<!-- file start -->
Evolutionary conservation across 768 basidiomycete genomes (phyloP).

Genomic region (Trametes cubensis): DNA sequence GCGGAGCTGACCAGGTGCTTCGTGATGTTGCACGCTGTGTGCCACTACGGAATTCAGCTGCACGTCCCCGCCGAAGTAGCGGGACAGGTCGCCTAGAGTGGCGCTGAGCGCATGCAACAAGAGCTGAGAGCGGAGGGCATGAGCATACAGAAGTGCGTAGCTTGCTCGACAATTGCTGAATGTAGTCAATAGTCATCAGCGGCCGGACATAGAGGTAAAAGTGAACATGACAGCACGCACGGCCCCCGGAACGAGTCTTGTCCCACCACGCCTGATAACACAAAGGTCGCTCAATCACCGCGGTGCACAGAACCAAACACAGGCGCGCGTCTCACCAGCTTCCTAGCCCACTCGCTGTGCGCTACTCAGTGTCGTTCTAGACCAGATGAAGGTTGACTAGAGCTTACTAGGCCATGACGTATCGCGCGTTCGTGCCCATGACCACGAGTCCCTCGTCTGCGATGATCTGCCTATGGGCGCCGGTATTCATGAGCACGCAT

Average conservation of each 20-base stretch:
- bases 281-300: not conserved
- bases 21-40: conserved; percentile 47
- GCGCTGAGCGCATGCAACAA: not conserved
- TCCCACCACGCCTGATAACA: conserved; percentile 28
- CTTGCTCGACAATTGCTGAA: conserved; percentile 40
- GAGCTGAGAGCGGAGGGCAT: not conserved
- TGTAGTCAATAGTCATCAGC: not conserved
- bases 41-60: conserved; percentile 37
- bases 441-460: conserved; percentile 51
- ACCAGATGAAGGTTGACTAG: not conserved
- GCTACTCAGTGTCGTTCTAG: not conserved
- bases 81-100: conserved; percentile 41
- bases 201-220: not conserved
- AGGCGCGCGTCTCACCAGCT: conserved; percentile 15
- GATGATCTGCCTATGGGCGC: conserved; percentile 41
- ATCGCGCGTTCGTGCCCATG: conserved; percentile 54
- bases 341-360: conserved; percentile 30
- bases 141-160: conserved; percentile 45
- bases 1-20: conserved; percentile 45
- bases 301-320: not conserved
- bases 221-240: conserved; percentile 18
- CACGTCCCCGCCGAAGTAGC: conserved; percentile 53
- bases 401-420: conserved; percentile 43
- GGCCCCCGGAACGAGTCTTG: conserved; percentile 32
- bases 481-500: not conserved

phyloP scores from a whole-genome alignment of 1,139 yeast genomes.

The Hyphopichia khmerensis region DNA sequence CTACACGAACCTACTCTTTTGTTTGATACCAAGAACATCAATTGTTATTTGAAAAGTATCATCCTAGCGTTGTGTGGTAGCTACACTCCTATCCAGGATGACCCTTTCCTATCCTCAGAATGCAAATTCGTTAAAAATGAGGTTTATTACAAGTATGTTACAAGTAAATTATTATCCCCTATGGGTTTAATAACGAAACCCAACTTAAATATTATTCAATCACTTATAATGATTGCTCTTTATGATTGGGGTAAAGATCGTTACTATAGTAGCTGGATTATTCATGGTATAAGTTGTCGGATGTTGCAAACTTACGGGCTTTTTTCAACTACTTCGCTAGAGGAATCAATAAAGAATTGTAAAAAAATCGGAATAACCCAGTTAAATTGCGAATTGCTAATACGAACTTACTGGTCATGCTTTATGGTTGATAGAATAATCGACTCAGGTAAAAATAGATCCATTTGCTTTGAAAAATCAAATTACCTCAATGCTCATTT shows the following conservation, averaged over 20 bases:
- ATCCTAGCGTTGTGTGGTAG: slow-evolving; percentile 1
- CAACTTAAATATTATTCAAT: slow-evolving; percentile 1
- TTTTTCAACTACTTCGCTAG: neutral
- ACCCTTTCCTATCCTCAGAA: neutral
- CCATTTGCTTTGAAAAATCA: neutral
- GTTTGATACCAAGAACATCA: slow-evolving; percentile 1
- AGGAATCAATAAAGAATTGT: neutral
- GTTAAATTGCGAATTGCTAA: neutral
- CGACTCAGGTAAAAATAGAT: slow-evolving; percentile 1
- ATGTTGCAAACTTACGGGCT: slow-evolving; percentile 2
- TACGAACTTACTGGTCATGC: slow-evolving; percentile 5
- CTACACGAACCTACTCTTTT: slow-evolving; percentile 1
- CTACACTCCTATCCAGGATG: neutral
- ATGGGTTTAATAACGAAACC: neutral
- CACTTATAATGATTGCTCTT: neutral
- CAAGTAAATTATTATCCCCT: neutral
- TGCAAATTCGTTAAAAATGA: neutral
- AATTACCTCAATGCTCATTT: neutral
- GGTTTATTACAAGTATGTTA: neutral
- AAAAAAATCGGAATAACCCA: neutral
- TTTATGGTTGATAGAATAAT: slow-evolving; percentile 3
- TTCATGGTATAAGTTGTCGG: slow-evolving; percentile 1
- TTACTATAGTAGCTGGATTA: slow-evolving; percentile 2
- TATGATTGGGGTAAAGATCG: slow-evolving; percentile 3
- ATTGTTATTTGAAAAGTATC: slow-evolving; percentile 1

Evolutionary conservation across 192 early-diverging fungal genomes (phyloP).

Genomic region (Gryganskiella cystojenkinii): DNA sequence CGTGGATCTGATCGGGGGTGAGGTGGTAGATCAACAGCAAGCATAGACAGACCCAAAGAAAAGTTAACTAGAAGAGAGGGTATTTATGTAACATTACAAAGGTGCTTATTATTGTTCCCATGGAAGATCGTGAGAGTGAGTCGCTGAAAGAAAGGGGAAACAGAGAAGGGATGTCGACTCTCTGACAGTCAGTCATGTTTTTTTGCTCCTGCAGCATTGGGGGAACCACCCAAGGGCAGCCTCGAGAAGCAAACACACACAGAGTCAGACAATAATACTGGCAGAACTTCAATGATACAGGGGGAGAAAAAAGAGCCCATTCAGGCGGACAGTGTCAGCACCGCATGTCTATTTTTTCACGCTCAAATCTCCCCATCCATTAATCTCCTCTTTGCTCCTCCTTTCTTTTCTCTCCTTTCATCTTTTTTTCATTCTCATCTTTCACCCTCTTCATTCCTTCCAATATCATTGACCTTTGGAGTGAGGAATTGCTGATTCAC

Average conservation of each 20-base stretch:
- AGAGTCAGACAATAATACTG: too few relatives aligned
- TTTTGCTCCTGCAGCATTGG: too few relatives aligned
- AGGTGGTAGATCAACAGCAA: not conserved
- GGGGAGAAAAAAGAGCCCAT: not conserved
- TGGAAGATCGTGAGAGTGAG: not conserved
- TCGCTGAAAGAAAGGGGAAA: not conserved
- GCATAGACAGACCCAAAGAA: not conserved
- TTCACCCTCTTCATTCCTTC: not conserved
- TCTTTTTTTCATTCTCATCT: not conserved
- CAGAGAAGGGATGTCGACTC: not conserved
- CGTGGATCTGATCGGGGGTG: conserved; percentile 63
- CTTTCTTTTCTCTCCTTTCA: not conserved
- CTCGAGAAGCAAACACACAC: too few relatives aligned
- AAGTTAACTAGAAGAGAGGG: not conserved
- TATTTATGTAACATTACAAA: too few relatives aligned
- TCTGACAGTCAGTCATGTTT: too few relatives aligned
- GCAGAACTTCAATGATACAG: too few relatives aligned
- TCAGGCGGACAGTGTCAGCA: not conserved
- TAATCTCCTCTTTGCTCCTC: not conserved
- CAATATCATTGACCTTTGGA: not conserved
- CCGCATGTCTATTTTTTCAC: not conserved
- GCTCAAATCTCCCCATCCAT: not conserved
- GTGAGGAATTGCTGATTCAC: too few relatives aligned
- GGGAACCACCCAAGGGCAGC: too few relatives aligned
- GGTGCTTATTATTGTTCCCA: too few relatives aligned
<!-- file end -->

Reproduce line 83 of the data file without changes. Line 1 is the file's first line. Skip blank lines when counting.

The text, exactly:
- GGTGCTTATTATTGTTCCCA: too few relatives aligned